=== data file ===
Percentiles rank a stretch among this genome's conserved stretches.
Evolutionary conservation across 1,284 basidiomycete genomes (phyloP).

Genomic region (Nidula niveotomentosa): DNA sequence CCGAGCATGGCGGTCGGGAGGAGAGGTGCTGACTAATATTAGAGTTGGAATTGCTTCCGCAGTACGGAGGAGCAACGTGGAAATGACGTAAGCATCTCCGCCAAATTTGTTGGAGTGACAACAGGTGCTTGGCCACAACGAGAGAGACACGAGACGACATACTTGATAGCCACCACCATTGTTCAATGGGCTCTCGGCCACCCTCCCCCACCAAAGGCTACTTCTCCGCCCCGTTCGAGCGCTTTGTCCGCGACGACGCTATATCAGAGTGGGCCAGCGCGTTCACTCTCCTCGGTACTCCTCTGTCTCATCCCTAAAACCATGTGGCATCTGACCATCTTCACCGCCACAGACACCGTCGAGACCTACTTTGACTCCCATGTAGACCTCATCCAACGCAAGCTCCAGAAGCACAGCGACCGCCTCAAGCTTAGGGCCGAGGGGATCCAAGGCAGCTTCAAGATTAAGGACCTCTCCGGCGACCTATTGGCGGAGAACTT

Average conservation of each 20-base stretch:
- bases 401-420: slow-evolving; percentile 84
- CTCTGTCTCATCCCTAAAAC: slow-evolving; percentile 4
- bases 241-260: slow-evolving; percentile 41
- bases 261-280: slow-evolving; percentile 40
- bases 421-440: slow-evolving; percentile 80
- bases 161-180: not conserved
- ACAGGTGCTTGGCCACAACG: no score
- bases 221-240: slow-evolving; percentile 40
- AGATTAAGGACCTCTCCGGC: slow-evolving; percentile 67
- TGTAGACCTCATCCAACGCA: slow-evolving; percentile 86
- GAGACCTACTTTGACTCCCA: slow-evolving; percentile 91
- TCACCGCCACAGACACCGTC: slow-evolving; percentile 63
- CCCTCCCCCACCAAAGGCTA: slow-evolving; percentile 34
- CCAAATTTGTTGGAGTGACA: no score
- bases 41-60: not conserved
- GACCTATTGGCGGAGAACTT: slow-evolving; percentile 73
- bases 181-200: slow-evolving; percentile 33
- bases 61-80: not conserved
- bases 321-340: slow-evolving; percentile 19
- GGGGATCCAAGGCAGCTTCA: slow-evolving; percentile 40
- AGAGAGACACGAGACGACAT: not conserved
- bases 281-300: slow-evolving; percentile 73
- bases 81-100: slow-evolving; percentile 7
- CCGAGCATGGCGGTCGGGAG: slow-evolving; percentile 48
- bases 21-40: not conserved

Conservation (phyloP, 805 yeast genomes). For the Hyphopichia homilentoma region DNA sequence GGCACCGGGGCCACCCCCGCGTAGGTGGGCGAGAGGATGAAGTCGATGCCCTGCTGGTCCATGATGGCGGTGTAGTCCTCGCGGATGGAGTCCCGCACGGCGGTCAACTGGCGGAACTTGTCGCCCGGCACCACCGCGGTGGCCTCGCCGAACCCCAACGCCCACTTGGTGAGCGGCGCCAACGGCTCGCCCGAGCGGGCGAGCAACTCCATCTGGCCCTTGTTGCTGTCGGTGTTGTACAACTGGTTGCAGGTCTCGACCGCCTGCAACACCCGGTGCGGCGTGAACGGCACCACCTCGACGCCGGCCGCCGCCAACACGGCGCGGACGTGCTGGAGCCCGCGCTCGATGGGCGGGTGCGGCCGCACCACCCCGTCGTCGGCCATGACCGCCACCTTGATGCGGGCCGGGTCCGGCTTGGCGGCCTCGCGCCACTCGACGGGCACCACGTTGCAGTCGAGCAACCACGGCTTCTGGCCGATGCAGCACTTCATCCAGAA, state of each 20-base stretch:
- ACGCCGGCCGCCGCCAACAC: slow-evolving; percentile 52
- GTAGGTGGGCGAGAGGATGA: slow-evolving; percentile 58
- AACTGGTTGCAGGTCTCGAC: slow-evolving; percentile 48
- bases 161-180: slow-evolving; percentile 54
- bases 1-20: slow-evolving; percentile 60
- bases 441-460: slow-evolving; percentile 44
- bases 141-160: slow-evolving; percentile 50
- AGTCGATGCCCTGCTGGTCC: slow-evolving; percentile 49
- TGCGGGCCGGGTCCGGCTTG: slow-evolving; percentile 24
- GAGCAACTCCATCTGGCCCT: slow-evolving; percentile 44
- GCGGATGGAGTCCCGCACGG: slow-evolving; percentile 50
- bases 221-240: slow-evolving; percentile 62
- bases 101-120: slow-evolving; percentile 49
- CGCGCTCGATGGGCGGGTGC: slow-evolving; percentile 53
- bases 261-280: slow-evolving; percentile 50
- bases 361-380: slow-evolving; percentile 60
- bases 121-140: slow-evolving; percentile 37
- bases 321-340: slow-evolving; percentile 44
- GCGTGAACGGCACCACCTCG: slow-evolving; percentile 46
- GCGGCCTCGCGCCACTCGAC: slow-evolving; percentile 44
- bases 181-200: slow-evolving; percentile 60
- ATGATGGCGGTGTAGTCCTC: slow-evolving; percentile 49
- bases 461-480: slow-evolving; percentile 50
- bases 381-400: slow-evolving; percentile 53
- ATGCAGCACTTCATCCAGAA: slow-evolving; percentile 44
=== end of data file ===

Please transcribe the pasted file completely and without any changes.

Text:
Percentiles rank a stretch among this genome's conserved stretches.
Evolutionary conservation across 1,284 basidiomycete genomes (phyloP).

Genomic region (Nidula niveotomentosa): DNA sequence CCGAGCATGGCGGTCGGGAGGAGAGGTGCTGACTAATATTAGAGTTGGAATTGCTTCCGCAGTACGGAGGAGCAACGTGGAAATGACGTAAGCATCTCCGCCAAATTTGTTGGAGTGACAACAGGTGCTTGGCCACAACGAGAGAGACACGAGACGACATACTTGATAGCCACCACCATTGTTCAATGGGCTCTCGGCCACCCTCCCCCACCAAAGGCTACTTCTCCGCCCCGTTCGAGCGCTTTGTCCGCGACGACGCTATATCAGAGTGGGCCAGCGCGTTCACTCTCCTCGGTACTCCTCTGTCTCATCCCTAAAACCATGTGGCATCTGACCATCTTCACCGCCACAGACACCGTCGAGACCTACTTTGACTCCCATGTAGACCTCATCCAACGCAAGCTCCAGAAGCACAGCGACCGCCTCAAGCTTAGGGCCGAGGGGATCCAAGGCAGCTTCAAGATTAAGGACCTCTCCGGCGACCTATTGGCGGAGAACTT

Average conservation of each 20-base stretch:
- bases 401-420: slow-evolving; percentile 84
- CTCTGTCTCATCCCTAAAAC: slow-evolving; percentile 4
- bases 241-260: slow-evolving; percentile 41
- bases 261-280: slow-evolving; percentile 40
- bases 421-440: slow-evolving; percentile 80
- bases 161-180: not conserved
- ACAGGTGCTTGGCCACAACG: no score
- bases 221-240: slow-evolving; percentile 40
- AGATTAAGGACCTCTCCGGC: slow-evolving; percentile 67
- TGTAGACCTCATCCAACGCA: slow-evolving; percentile 86
- GAGACCTACTTTGACTCCCA: slow-evolving; percentile 91
- TCACCGCCACAGACACCGTC: slow-evolving; percentile 63
- CCCTCCCCCACCAAAGGCTA: slow-evolving; percentile 34
- CCAAATTTGTTGGAGTGACA: no score
- bases 41-60: not conserved
- GACCTATTGGCGGAGAACTT: slow-evolving; percentile 73
- bases 181-200: slow-evolving; percentile 33
- bases 61-80: not conserved
- bases 321-340: slow-evolving; percentile 19
- GGGGATCCAAGGCAGCTTCA: slow-evolving; percentile 40
- AGAGAGACACGAGACGACAT: not conserved
- bases 281-300: slow-evolving; percentile 73
- bases 81-100: slow-evolving; percentile 7
- CCGAGCATGGCGGTCGGGAG: slow-evolving; percentile 48
- bases 21-40: not conserved

Conservation (phyloP, 805 yeast genomes). For the Hyphopichia homilentoma region DNA sequence GGCACCGGGGCCACCCCCGCGTAGGTGGGCGAGAGGATGAAGTCGATGCCCTGCTGGTCCATGATGGCGGTGTAGTCCTCGCGGATGGAGTCCCGCACGGCGGTCAACTGGCGGAACTTGTCGCCCGGCACCACCGCGGTGGCCTCGCCGAACCCCAACGCCCACTTGGTGAGCGGCGCCAACGGCTCGCCCGAGCGGGCGAGCAACTCCATCTGGCCCTTGTTGCTGTCGGTGTTGTACAACTGGTTGCAGGTCTCGACCGCCTGCAACACCCGGTGCGGCGTGAACGGCACCACCTCGACGCCGGCCGCCGCCAACACGGCGCGGACGTGCTGGAGCCCGCGCTCGATGGGCGGGTGCGGCCGCACCACCCCGTCGTCGGCCATGACCGCCACCTTGATGCGGGCCGGGTCCGGCTTGGCGGCCTCGCGCCACTCGACGGGCACCACGTTGCAGTCGAGCAACCACGGCTTCTGGCCGATGCAGCACTTCATCCAGAA, state of each 20-base stretch:
- ACGCCGGCCGCCGCCAACAC: slow-evolving; percentile 52
- GTAGGTGGGCGAGAGGATGA: slow-evolving; percentile 58
- AACTGGTTGCAGGTCTCGAC: slow-evolving; percentile 48
- bases 161-180: slow-evolving; percentile 54
- bases 1-20: slow-evolving; percentile 60
- bases 441-460: slow-evolving; percentile 44
- bases 141-160: slow-evolving; percentile 50
- AGTCGATGCCCTGCTGGTCC: slow-evolving; percentile 49
- TGCGGGCCGGGTCCGGCTTG: slow-evolving; percentile 24
- GAGCAACTCCATCTGGCCCT: slow-evolving; percentile 44
- GCGGATGGAGTCCCGCACGG: slow-evolving; percentile 50
- bases 221-240: slow-evolving; percentile 62
- bases 101-120: slow-evolving; percentile 49
- CGCGCTCGATGGGCGGGTGC: slow-evolving; percentile 53
- bases 261-280: slow-evolving; percentile 50
- bases 361-380: slow-evolving; percentile 60
- bases 121-140: slow-evolving; percentile 37
- bases 321-340: slow-evolving; percentile 44
- GCGTGAACGGCACCACCTCG: slow-evolving; percentile 46
- GCGGCCTCGCGCCACTCGAC: slow-evolving; percentile 44
- bases 181-200: slow-evolving; percentile 60
- ATGATGGCGGTGTAGTCCTC: slow-evolving; percentile 49
- bases 461-480: slow-evolving; percentile 50
- bases 381-400: slow-evolving; percentile 53
- ATGCAGCACTTCATCCAGAA: slow-evolving; percentile 44